Intel Sapphire Rapids chips are now officially coming to workstations, the company has confirmed.
“Sapphire Rapids,” scheduled for release sometime in 2023, is the codename for the latest and greatest iteration of Intel’s CPUs, also known as 4th Gen Intel Xeon Scalable processors.
The chip giant says the move will give workstation users faster processing speeds than ever before promotional video (opens in new tab) claiming “it used to take a whole room full of computers to do what this does on its own, there goes my 30 minute coffee breaks”.
So, what do we actually know?
Despite the size of the news, Intel hasn’t officially revealed much about what the specs of the new Sapphire Rapids-powered workstations might be.
Unofficially, however, the new workstation CPUs could boast overclockable CPUs with up to 56 cores, eight memory channels, and 112 PCIe lanes, according to data from hardware-league Enthusiastic Citizen reported by Tom’s Hardware. (opens in new tab)
Intel hasn’t given a timeline for the rollout, which may be a good thing since Sapphire Rapids has already been plagued by several significant delays.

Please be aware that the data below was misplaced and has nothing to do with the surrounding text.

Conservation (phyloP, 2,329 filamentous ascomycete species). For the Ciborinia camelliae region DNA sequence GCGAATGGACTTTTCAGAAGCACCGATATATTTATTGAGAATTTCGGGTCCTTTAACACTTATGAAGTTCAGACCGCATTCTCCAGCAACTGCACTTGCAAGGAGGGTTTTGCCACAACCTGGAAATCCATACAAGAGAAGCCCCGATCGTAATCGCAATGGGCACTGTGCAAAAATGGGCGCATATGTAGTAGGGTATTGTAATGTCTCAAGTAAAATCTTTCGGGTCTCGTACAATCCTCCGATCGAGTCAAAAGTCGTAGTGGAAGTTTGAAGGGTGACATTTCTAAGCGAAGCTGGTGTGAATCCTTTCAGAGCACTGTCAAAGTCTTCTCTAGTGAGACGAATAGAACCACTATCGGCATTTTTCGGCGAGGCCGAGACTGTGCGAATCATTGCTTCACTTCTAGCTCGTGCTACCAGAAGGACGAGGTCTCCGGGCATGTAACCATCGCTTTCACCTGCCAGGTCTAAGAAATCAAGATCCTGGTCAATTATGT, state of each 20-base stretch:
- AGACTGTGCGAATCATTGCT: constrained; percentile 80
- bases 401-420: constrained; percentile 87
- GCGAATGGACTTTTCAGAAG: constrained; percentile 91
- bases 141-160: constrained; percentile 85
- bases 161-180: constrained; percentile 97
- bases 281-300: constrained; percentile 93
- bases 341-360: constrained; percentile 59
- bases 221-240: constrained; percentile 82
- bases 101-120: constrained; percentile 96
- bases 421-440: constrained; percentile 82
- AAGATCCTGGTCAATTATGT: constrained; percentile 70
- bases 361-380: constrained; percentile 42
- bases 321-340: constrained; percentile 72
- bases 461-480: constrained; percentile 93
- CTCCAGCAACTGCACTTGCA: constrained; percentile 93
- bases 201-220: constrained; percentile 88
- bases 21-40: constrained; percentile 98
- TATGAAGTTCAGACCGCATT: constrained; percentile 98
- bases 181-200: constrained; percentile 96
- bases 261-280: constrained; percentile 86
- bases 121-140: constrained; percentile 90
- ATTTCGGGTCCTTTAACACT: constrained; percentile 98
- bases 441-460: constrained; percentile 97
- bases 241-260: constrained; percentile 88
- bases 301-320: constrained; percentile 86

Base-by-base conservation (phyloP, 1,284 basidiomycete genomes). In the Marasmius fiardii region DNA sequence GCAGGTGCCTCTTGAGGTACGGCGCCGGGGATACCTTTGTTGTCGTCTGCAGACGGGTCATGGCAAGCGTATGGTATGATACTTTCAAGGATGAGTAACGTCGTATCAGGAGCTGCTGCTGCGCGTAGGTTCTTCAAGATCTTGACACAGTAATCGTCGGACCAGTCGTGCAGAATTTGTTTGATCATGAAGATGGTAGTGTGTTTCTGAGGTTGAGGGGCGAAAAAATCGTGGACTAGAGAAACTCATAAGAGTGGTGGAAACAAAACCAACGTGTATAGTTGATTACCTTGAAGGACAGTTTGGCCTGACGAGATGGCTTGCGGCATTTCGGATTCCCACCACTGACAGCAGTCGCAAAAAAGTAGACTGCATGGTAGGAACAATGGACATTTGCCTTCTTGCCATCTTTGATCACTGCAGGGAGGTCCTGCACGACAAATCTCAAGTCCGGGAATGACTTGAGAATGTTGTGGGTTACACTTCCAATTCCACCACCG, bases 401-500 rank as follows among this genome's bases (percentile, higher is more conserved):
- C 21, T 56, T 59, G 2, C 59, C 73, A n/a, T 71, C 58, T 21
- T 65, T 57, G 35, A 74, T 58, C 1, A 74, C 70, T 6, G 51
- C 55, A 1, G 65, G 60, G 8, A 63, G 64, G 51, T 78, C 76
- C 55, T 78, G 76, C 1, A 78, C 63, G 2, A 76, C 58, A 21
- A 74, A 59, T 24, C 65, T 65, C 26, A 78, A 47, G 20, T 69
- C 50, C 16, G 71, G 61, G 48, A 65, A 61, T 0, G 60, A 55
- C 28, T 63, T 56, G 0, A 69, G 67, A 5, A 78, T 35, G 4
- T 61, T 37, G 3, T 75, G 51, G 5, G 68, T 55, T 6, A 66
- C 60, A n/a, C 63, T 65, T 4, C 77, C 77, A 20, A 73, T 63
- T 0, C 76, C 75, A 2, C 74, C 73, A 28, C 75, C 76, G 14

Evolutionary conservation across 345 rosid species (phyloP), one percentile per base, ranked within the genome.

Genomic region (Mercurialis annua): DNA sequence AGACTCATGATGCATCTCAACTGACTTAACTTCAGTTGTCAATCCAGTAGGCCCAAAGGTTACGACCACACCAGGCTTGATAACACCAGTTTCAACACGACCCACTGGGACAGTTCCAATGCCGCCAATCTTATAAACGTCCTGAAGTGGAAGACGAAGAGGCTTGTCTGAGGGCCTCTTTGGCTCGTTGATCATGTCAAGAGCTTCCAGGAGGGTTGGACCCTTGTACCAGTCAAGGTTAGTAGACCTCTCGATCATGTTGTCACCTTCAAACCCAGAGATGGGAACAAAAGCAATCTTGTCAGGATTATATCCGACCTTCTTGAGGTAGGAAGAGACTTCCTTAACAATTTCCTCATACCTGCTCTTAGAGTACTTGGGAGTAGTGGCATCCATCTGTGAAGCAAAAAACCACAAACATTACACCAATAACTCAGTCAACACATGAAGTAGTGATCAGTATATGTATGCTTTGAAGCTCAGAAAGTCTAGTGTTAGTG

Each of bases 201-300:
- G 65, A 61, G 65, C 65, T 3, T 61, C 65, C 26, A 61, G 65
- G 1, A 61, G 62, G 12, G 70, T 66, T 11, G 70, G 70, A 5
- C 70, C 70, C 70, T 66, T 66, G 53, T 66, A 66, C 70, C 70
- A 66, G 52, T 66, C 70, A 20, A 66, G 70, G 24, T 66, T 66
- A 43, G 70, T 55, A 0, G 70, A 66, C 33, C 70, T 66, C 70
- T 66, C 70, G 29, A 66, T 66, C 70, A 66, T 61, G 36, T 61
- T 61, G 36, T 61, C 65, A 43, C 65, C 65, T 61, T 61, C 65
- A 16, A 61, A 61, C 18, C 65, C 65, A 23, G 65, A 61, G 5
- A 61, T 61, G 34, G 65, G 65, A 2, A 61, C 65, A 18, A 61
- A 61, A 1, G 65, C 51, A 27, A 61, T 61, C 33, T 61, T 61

The new product lineup was originally slated for late 2021, but a series of delays, some related to pandemic-related disruptions, pushed the release date further and further (opens in new tab).
But it’s not just workstations that will be super-powered by the forthcoming Sapphire Rapids technology, high-performance computing will also get a nod.
According to an press release (opens in new tab) the chip giant will soon be using Sapphire Rapids to power supercomputers, including Argonne National Laboratory’s Aurora.
The machine will be powered by the Xeon Max CPU, an x86-based processor, Intel’s highest density processor and reportedly packed in more than 100 billion transistors in a 47-tile package with up to 128 gigabytes (GB) of high – bandwidth memory.
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